The installation that I found most striking, though, was a water-filled tank raised on a frame like a display case (‘Forgetfulness (Dense)’). The exhibit it contained was a suspended length of underwater telecommunications cable that bore an uncanny resemblance to a fat liquorice all-sort with a particularly colourful filling. I was drawn to the combination of power and water, especially to how the heavy object carried its weight lightly within the supporting liquid, which rippled and flashed when it caught the sun. The severed nature of the weighty-looking cable also appealed to me: the power supply had been cut off, literally, from its source, at both ends, and the environing water was destructive rather than life-restoring. And in this project, we’re in the business of re-establishing severed connections.

Reading up on Canell after my visit, I was relieved to find that I hadn’t been too reductive in embracing her installations as richly suggestive material for our project (nor in thinking that if we’d commissioned her to make artworks for the project, then this is more or less what we’d have got). I quickly found a reviewer who completely understood its relevance to our project. Through objects such as ‘amputated’ cables, she explained that Canell ‘puts industrial, mundane objects that connect the sources of energy of our modern world into the viewer’s consciousness’.[i]

And then I found a video interview in which Canell explained that her aim in ‘Near Here’ is to ask questions such as what is nearness; to use her art to examine notions of proximity and distance; to explore how sound frequencies that do not register on the scale of human hearing can be made noticeable; and to examine and expose the nature of linear forms of connectedness. The electric cable is a highly productive medium for Canell to get to grips with ideas of movement and fluidity. And the severed cable is particularly useful. She wants to find out what happens when you interrupt a connective form – in this case, by chopping up into sections an underwater telecommunications cable. Apart from bringing to mind something edible – a sushi roll bursting at the seams, or a tortilla wrap stuffed with multi-coloured strands – bigger thoughts bubble up: where can art take environmental historians? Can works such as those in ‘Near Here’ deliver a deeper understanding of the flows of water and energy? My closing question, though, is a little wackier, raising questions concerning the sentience, intelligence and hard drive memory storage capacity of supposedly inanimate objects (in this instance, the cables concealed in the walls of classrooms and bedrooms). It’s taken from Camden Arts Centre’s ‘Teachers’ Guide’ to ‘Near Here’. One of the suggested starting points for teachers preparing to visit with a class is this question: ‘Do you think these cables can remember any of the messages they carry when they are switched off?’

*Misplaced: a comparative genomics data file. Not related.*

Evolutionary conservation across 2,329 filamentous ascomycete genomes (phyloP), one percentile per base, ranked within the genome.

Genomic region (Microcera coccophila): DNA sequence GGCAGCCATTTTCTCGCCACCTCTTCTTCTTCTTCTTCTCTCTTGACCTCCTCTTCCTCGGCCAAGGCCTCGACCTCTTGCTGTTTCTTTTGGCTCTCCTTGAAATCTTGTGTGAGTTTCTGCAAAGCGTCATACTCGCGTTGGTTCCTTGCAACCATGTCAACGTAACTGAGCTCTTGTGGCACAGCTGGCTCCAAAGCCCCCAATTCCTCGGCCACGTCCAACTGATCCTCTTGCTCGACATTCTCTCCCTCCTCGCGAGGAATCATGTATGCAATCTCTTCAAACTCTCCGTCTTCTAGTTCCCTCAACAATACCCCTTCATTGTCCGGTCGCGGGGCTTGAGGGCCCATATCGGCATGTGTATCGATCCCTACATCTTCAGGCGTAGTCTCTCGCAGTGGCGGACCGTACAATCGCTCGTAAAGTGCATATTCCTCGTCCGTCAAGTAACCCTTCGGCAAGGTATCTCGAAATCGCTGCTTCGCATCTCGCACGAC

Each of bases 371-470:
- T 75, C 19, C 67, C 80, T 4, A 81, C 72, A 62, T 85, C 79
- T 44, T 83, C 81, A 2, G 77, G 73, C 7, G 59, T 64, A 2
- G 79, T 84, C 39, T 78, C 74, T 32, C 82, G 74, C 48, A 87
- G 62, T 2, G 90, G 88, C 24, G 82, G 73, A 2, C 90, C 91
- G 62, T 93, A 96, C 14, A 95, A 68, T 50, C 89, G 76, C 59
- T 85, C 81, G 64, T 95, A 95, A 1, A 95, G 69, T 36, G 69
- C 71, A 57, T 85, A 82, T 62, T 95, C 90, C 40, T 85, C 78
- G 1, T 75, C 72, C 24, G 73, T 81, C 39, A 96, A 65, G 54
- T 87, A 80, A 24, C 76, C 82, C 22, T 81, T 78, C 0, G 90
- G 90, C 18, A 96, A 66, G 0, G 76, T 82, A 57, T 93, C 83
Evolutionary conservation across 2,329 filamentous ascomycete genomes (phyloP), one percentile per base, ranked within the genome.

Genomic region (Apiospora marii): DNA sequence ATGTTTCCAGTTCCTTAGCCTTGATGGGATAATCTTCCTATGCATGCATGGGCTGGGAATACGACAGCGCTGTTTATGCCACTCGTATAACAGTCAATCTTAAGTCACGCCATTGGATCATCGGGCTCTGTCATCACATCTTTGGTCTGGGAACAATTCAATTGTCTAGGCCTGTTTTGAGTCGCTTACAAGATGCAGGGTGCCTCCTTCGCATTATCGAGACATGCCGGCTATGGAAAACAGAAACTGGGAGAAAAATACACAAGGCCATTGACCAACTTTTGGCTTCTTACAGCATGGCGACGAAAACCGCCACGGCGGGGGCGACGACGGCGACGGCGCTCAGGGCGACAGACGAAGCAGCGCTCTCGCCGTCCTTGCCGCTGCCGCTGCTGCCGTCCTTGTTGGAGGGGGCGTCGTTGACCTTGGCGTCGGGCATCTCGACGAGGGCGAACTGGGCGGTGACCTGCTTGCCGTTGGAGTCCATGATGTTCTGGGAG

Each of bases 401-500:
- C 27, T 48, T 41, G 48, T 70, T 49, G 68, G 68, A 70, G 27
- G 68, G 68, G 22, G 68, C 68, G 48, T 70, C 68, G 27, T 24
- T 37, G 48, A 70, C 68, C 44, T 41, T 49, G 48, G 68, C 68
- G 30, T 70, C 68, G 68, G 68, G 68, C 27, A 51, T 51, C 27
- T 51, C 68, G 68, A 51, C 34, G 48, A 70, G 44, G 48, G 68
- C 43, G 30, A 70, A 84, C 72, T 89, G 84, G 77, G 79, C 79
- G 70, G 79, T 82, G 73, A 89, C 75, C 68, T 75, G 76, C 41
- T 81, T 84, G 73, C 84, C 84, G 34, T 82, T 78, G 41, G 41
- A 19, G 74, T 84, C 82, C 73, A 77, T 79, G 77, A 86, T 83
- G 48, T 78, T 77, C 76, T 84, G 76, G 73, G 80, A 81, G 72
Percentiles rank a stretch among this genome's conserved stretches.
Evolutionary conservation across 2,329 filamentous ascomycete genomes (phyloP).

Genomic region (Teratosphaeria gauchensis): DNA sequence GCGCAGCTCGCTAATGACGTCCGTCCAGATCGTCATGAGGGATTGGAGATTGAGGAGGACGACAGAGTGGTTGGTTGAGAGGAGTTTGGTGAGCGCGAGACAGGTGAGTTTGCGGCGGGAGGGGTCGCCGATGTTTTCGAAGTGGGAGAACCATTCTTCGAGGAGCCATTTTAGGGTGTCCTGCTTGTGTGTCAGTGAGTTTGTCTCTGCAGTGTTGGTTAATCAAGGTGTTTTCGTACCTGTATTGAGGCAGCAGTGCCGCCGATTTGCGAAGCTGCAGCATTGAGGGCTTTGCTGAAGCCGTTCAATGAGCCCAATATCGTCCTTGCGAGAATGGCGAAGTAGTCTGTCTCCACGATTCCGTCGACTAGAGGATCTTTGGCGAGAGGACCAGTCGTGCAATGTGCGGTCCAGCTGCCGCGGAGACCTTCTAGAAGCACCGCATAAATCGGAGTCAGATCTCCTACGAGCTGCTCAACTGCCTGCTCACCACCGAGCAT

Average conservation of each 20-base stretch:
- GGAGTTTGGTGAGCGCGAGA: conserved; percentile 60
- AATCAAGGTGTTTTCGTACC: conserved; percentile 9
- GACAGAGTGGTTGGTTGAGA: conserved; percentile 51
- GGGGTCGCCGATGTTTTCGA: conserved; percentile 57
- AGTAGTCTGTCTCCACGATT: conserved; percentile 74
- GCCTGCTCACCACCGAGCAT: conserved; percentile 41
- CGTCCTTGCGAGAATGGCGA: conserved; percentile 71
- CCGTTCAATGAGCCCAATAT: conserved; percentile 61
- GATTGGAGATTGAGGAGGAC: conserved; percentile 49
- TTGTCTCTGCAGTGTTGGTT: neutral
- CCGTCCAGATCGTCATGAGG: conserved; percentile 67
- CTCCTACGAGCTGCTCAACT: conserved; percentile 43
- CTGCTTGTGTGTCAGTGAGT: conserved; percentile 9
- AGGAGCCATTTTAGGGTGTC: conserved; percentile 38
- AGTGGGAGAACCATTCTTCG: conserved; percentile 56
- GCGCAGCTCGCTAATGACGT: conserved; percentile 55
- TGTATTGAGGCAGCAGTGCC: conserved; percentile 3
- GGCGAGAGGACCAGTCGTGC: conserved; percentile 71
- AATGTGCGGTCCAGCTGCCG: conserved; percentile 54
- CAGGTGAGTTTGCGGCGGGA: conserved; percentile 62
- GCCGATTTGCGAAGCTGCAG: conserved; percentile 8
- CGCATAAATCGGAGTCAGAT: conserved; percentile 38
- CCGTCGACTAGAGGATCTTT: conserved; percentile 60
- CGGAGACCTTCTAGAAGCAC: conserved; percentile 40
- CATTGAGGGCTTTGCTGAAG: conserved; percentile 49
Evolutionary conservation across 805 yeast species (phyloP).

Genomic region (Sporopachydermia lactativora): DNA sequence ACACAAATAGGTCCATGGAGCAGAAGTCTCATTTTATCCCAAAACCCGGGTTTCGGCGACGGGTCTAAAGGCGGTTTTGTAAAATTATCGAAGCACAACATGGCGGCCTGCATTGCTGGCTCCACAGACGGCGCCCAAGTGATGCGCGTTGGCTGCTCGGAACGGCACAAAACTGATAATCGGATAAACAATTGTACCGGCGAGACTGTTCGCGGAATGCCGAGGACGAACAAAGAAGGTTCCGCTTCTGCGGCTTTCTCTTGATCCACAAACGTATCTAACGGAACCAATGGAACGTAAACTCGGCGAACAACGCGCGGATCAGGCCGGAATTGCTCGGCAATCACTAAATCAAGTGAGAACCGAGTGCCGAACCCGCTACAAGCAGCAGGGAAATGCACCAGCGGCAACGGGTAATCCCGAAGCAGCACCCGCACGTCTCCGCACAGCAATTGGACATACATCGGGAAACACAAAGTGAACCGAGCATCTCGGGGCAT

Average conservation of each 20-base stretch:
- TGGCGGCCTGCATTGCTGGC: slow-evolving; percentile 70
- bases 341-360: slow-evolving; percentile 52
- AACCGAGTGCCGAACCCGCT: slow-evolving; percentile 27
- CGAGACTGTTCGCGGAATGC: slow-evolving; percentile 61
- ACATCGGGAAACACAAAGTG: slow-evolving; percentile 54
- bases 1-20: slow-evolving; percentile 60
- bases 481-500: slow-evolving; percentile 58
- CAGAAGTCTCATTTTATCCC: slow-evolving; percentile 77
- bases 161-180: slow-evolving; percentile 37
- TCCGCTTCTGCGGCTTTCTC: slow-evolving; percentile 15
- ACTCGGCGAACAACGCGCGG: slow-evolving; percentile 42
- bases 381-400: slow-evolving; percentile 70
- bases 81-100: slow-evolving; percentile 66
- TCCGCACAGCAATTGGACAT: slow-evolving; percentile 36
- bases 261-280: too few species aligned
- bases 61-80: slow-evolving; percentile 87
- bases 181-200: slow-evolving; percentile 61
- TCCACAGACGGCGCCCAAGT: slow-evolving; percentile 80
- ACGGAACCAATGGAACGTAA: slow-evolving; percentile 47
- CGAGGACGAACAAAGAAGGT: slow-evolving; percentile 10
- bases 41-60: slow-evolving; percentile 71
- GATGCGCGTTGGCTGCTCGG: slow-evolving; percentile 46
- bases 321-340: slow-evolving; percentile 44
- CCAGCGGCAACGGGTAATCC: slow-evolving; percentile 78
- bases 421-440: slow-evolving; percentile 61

[i] Katherine Morais, ‘Nina Canell: New exhibition explores connections that make up our environment’, Artlyst, 29 January 2014, at